Wadhwa, based in Silicon Valley, researches technologies that are soon going to change our world.
Fee Range: $ $30,000 - $50,000
Fellow, Singularity University and Stanford Law School; Distinguished Fellow and professor at Carnegie Mellon University’s College of Engineering; Director of Research at Duke University; Syndicated Columnist, The Washington Post; Entrepreneur and Futurist
Vivek Wadhwa is a Distinguished Fellow at Harvard Law School and Carnegie Mellon University’s College of Engineering at Silicon Valley. He is author of Your Happiness Was Hacked: Why Tech Is Winning the Battle to Control Your Brain—and How to Fight Back; The Driver in the Driverless Car: How Our Technology Choices Will Create the Future; The Immigrant Exodus: Why America Is Losing the Global Race to Capture Entrepreneurial Talent; and of Innovating Women: The Changing Face of Technology. He has been a globally syndicated columnist for The Washington Post and held appointments at Duke University, Stanford Law School, Emory University, and Singularity University.
Professor Wadhwa is based in Silicon Valley and researches exponentially advancing technologies that are soon going to change our world. These advances–in fields such as robotics, artificial intelligence, computing, synthetic biology, 3D printing, medicine, and nanomaterials–are making it possible for small teams to do what was once possible only for governments and large corporations to do: solve the grand challenges in education, water, food, shelter, health, and security. They will also disrupt industries and create many new policy, law, and ethics issues.
In 2012, the U.S. Government awarded Wadhwa distinguished recognition as an “Outstanding American by Choice”, for his “commitment to this country and to the common civic values that unite us as Americans”. He was also named one of the world’s “Top 100 Global Thinkers” by Foreign Policy magazine in that year; in June 2013, he was on TIME magazine’s list of “Tech 40”, one of forty of the most influential minds in tech; and in September 2015, he was second on a list of “ten men worth emulating” in The Financial Times.
Wadhwa teaches subjects such as technology, industry disruption, entrepreneurship, and public policy; researches the policy, law, and ethics issues of exponential technologies; helps prepare students for the real world; and advises several governments. In addition to being a columnist for The Washington Post, he is a contributor to VentureBeat, The Huffington Post, LinkedIn Influencers blog, and the American Society of Engineering Education’s Prism magazine. Prior to joining academia in 2005, Wadhwa founded two software companies.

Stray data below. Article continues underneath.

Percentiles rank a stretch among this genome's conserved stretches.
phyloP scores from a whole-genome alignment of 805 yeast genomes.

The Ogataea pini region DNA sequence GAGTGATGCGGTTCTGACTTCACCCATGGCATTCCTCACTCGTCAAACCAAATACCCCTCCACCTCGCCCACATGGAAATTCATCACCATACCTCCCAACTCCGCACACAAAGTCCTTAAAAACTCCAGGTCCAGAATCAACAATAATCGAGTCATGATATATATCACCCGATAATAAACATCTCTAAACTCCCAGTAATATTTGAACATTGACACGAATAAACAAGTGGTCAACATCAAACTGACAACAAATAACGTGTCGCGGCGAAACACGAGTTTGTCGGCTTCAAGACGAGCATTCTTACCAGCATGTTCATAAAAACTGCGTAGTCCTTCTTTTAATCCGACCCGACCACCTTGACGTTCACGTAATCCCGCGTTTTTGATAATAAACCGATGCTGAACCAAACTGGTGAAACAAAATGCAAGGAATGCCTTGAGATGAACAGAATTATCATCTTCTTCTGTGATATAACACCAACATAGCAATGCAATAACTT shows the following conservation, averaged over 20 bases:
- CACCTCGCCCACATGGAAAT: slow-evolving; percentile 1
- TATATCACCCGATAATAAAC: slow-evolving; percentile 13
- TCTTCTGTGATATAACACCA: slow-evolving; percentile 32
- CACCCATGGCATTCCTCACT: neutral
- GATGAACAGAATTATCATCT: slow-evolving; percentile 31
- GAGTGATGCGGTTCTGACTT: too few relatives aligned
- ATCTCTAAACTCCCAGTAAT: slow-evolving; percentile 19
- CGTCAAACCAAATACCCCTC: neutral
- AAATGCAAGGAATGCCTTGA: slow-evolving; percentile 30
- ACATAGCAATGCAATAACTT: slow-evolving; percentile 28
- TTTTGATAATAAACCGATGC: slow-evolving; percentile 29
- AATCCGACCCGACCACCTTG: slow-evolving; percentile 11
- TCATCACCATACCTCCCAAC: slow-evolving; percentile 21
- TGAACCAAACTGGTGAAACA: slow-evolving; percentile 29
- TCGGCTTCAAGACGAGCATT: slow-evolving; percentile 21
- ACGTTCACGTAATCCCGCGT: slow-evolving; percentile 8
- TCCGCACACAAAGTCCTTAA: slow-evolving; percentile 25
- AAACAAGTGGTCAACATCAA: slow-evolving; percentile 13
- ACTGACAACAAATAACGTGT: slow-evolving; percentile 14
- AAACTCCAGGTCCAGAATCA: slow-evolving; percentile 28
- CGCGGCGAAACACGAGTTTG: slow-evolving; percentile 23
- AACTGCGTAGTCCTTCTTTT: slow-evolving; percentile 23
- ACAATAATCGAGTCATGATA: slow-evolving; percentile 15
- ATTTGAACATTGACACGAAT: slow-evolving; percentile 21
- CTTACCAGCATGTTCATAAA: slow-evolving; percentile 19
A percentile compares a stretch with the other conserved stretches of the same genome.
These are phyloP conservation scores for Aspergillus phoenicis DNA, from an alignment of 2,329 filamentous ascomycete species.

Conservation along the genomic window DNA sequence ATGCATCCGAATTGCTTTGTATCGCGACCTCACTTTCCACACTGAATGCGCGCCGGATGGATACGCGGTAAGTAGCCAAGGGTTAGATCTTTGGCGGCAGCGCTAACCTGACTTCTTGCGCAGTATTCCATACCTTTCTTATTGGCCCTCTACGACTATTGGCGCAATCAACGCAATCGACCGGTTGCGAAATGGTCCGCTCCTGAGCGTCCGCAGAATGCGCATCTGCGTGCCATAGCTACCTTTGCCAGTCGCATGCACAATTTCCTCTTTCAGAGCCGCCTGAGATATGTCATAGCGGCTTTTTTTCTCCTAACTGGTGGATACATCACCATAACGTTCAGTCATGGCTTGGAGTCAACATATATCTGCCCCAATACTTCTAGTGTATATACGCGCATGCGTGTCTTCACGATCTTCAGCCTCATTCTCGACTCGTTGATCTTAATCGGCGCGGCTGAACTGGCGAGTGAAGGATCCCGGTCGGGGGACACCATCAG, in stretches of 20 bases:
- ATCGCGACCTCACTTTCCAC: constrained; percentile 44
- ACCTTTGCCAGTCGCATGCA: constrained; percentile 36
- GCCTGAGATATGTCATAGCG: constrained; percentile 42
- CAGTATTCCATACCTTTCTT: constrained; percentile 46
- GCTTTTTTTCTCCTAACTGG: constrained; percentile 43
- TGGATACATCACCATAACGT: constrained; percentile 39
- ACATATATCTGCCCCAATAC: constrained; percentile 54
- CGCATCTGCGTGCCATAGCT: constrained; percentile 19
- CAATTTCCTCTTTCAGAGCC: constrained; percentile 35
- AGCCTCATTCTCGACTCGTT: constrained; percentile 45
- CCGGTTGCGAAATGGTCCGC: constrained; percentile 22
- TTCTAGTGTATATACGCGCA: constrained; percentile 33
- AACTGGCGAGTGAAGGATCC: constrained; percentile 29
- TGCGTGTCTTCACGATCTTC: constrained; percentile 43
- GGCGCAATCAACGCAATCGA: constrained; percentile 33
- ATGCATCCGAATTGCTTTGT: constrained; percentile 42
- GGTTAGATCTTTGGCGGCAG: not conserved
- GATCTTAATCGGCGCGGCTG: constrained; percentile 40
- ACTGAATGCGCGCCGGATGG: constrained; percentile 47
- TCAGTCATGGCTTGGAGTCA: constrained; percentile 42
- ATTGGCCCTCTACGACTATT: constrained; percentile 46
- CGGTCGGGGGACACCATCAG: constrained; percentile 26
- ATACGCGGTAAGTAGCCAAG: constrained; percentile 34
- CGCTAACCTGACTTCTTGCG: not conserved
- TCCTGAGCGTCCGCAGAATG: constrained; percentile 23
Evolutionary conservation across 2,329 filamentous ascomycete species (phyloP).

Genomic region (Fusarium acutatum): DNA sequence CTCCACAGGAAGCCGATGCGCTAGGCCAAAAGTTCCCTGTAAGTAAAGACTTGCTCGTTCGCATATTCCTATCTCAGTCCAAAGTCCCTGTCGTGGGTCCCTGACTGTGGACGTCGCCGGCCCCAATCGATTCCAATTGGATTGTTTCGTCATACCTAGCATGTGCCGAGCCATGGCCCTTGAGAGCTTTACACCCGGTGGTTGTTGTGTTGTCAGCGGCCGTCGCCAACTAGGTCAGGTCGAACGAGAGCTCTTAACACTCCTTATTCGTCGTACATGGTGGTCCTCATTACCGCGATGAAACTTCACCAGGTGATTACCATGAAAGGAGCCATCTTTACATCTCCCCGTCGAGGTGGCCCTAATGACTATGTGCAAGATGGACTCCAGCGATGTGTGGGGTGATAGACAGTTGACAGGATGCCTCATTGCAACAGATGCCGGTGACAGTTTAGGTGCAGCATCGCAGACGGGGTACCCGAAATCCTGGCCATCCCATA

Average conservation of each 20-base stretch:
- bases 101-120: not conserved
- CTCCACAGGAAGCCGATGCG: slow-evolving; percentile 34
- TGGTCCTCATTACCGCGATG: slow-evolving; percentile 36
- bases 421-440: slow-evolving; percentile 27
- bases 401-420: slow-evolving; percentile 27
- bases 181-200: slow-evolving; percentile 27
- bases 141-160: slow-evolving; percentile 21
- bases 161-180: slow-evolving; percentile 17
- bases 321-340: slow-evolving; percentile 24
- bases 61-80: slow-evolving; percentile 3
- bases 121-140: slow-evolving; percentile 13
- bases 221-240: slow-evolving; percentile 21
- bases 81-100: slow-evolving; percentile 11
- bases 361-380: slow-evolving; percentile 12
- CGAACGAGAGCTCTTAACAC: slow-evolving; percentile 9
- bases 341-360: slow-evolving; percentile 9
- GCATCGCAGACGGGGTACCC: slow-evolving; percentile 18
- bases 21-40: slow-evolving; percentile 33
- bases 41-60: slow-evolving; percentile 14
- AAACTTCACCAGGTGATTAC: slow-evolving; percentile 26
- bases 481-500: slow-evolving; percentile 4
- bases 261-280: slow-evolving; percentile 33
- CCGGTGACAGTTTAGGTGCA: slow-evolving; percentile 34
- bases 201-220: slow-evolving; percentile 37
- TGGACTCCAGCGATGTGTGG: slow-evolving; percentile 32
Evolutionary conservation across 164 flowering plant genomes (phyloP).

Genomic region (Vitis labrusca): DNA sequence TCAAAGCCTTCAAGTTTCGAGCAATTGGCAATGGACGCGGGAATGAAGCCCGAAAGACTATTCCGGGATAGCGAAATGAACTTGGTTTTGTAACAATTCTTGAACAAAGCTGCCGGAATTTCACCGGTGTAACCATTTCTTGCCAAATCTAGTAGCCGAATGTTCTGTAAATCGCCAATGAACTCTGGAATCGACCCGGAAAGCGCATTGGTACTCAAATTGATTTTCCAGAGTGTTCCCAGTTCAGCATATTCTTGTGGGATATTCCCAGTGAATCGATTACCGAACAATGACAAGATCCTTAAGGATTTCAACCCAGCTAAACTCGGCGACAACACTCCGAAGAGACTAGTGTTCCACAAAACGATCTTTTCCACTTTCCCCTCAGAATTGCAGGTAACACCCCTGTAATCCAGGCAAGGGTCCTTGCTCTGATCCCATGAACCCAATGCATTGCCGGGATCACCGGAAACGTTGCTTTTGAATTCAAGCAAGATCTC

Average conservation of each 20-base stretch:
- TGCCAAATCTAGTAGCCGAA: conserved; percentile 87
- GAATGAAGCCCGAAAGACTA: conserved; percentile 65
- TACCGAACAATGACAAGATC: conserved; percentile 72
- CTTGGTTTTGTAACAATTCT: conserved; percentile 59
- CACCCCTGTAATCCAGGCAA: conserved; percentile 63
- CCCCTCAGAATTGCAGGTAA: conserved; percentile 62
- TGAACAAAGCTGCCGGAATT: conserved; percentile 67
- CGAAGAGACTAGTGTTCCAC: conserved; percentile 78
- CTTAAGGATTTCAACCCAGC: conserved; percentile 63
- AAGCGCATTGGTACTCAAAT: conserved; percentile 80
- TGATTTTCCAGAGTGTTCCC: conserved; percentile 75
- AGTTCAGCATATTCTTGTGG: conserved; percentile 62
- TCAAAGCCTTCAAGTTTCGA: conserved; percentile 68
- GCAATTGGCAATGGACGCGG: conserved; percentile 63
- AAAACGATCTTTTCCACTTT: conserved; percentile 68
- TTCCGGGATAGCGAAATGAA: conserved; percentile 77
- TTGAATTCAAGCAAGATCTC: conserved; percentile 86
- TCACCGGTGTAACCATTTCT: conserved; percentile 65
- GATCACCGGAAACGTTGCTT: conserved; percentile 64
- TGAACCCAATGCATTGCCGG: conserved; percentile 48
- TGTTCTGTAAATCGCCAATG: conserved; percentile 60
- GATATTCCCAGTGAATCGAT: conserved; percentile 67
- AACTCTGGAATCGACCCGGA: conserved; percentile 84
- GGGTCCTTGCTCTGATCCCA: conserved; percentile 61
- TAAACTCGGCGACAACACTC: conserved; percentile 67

Vivek Wadhwa's Programs
Navigating Technological Change at Light Speed
Unprecedented advances in technology have now made science fiction a reality. In only a handful of years, we’ve moved to the near worldwide use of handheld computing, the full mapping the human genome, and the advent of drones and driverless cars, to name just a few life-changing developments. This trajectory of technological advancement is only getting faster.
Based on his critically acclaimed new book The Driver in the Driverless Car: How Our Technology Choices Will Create the Future, Vivek Wadhwa not only explores the amazing technologies that are just now being integrated into our lives and work, but he also shares both the dilemmas and the solutions of technology advancement. Using his wonderfully vivid storytelling skills, he examines how Artificial Intelligence, Autonomous Machines, Robotics, Synthetic Biology, etc. are impacting fields of healthcare, education, transportation, energy development, investment management and more, analyzing the huge benefits as well as the economic and social consequences He shares a three-pronged assessment that gauges whether a new technology will benefit everyone equally; whether the rewards outweigh the risks; and whether it promotes autonomy or leads to dependency.
Alongside a balanced evaluation of the impacts of both recently arrived technology or developments just around the corner, Vivek examines:
- How driverless cars are a perfect metaphor for our anxiety over where technology is headed
- What conditions make services or sectors ripe for a giant leap into the future
- Which industries stand to benefit most, and which will be upended
- Why Artificial Intelligence is both the most important breakthrough and the most dangerous technology ever created by man
- When, and if, society will accept robotic caregivers, housekeepers, and even warriors
- Whether cybersecurity can begin to keep up with our ubiquitous connectivity
This might be the most fascinating speech you will ever experience regarding our future.
Disruption and Opportunity: How existing industries will be disrupted and new trillion dollar industries will emerge